According to an Associated Press report released today, some of President Obama's top political appointees have been using secret email addresses, and the Department of Labor tried to charge AP over $1 million for the information.
AP sought the details of the email addresses under a Freedom of Information Act request filed over three months ago following revelations last year that the former administrator of the Environmental Protection Agency (EPA) was using separate government email accounts. Most government agencies have failed to turn over the information, and the Labor Department initially even tried to charge AP for it.
Using secret government email addresses is one thing, and while you might not think it is a big deal, trying to charge a news organization over $1 million for information that you are required to release reeks of deliberate and unjustified obstruction and stalling.
Officials have said that using the secret government email addresses is necessary to prevent their inboxes from filling up with unwanted messages and to keep internal communications separate from emails exchanged with the public. AP, however, argues that the:
"secret email accounts complicate an agency’s legal responsibilities to find and turn over emails in response to congressional or internal investigations, civil lawsuits or public records requests because employees assigned to compile such responses would necessarily need to know about the accounts to search them. Secret accounts also drive perceptions that government officials are trying to hide actions or decisions."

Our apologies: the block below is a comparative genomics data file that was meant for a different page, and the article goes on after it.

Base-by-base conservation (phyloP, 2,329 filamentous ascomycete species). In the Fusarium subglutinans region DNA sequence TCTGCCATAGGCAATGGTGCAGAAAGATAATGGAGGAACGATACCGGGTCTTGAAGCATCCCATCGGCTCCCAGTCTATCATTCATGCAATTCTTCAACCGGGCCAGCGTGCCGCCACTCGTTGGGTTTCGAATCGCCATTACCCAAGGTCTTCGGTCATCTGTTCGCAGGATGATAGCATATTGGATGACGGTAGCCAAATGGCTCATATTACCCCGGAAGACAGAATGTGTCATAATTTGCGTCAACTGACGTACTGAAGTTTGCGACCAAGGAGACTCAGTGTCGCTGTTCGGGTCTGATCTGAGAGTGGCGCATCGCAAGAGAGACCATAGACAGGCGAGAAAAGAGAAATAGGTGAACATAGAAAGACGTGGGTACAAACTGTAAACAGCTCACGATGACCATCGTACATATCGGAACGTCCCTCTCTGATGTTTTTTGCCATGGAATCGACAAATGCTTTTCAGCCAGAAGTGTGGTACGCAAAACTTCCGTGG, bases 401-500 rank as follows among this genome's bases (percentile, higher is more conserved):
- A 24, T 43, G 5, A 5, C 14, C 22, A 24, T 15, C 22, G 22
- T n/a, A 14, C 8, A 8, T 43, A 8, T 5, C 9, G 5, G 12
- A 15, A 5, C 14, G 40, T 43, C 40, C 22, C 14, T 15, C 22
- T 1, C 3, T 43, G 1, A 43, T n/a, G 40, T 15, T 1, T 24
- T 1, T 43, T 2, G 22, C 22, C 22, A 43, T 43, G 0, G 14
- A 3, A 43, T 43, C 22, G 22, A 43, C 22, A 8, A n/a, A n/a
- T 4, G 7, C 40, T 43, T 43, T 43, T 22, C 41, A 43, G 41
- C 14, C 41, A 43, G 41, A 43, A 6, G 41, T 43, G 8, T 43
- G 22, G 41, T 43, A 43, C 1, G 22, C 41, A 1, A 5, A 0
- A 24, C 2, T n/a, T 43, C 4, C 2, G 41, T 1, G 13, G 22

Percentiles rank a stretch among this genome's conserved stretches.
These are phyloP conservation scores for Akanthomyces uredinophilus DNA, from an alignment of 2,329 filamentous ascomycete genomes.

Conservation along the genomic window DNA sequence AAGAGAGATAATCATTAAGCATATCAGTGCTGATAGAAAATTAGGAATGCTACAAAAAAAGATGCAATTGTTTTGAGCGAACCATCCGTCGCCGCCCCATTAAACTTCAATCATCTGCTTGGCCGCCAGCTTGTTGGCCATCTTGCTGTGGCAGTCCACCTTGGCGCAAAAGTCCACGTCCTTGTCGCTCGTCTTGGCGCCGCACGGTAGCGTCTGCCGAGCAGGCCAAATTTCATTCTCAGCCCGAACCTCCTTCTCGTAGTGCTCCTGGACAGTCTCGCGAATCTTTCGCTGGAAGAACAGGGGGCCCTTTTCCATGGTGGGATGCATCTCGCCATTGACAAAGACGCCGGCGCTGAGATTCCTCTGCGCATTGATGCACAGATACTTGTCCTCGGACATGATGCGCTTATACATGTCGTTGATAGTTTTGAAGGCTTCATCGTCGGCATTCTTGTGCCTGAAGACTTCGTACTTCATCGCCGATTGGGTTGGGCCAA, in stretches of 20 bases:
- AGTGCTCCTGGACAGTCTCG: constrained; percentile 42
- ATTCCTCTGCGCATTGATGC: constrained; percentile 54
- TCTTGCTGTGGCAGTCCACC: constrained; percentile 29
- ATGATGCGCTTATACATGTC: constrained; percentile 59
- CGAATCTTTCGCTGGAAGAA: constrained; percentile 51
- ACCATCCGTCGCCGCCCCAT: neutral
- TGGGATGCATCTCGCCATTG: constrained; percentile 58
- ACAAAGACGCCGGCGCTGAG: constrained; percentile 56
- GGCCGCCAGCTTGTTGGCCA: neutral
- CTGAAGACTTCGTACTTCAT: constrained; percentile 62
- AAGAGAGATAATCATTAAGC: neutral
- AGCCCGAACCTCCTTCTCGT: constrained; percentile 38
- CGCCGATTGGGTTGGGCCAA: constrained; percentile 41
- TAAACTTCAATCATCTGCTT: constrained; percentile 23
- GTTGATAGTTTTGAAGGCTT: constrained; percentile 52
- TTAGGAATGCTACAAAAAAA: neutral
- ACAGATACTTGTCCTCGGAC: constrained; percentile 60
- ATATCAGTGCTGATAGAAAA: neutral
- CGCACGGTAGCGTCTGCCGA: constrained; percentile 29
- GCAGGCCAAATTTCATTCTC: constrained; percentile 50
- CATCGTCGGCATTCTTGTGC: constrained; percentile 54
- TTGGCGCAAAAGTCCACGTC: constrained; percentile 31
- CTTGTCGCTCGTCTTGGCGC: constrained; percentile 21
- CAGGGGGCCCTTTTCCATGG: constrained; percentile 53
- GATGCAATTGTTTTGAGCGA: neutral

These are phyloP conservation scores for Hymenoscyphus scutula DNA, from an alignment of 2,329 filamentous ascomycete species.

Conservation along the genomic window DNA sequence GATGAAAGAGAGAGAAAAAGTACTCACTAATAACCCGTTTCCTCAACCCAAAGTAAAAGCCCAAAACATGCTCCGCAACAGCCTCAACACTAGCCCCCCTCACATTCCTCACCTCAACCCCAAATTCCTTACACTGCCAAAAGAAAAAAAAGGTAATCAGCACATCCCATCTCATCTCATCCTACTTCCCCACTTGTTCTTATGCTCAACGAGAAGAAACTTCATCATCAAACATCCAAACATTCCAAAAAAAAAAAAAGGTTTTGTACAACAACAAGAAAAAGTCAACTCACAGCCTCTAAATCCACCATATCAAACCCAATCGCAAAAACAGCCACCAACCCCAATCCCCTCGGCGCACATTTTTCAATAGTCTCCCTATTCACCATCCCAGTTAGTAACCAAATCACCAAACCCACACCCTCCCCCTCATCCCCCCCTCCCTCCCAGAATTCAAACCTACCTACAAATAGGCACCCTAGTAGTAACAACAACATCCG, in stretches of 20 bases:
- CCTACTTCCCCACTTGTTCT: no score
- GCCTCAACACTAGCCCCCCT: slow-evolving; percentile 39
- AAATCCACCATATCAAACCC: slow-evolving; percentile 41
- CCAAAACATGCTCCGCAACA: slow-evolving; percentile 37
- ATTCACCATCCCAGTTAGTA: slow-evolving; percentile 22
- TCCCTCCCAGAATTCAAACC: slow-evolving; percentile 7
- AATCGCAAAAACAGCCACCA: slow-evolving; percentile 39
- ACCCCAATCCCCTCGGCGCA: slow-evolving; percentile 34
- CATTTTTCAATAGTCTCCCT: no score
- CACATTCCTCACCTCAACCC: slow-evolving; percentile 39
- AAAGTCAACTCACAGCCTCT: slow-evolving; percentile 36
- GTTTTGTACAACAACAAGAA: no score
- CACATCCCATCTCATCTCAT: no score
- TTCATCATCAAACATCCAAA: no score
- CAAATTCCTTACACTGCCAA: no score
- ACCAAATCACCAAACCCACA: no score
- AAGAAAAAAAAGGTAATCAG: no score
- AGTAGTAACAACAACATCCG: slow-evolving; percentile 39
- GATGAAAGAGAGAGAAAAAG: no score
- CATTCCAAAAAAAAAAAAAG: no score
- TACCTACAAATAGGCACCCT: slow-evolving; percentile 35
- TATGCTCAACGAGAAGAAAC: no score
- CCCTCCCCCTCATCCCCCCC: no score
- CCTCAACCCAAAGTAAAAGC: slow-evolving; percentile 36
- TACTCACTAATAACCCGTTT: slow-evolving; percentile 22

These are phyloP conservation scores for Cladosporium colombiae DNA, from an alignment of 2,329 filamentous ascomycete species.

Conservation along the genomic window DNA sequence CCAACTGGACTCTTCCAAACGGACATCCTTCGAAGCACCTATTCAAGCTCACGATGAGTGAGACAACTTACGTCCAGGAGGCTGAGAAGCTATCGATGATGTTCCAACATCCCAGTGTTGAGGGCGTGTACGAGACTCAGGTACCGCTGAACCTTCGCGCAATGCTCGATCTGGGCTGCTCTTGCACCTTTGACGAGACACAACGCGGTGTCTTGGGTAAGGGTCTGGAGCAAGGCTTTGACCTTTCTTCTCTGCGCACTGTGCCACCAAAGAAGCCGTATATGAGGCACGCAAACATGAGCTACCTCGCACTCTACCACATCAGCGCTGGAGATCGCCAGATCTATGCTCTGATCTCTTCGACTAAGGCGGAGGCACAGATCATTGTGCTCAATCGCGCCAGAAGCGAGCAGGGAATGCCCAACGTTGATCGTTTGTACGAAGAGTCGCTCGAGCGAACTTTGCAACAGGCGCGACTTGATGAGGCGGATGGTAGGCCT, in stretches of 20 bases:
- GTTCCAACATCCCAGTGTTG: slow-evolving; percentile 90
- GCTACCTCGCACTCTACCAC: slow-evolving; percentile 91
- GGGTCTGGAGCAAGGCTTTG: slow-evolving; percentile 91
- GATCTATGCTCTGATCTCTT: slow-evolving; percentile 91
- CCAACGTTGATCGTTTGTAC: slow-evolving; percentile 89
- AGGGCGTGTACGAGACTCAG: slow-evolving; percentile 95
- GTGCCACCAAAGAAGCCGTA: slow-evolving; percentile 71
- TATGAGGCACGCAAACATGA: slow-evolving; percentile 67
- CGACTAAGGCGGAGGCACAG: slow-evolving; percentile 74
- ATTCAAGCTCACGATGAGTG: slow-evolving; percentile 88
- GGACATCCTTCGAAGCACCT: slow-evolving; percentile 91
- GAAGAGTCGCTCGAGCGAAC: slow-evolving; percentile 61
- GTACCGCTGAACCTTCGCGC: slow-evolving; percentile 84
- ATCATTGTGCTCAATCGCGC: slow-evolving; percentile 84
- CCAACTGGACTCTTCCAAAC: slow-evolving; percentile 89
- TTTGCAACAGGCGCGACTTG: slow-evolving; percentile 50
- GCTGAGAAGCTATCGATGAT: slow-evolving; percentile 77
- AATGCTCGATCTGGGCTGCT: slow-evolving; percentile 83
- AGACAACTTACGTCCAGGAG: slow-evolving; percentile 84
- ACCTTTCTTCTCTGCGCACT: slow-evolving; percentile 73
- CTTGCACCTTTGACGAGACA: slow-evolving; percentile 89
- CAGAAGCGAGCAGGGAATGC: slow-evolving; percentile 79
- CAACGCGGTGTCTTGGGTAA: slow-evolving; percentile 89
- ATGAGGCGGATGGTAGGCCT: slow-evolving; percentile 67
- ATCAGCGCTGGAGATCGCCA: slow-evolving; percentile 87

So far 10 government agencies, including the EPA, the Pentagon; and the departments of Veterans Affairs, Transportation, Treasury, Justice, Housing and Urban Development, Homeland Security, Commerce and Agriculture, have yet to turn over the email addresses, making it hard to tell how widespread the practice of using secret government email addresses is. Some departments, including the Labor Department and the Department of Health and Human Services, have responded to AP's request and some officials were found to be using secret email addresses.
The Labor Department, however, initially tried to charge AP just over $1.03 million for the email addresses, saying, according to AP's report, that it "needed to pull 2,236 computer backup tapes from its archives and pay 50 people to pore over old records. Those costs included three weeks to identify tapes and ship them to a vendor, and pay each person $2,500 for nearly a month’s work." This was despite the Department's own FOIA guidelines explicitly saying that representatives of the news media are only charged for photocopying after the first 100 pages. The Department later admitted that the exorbitant bill was a mistake and provided AP with the information.
While it might not seem like a big deal, Keith Koffler of White House Dossier points out that "demanding such and exorbitant sum to drum up a few email addresses may amount to an effort to create a barrier to the release of information," yet another sign that highlights the emptiness of Obama's promise of more open and transparent government.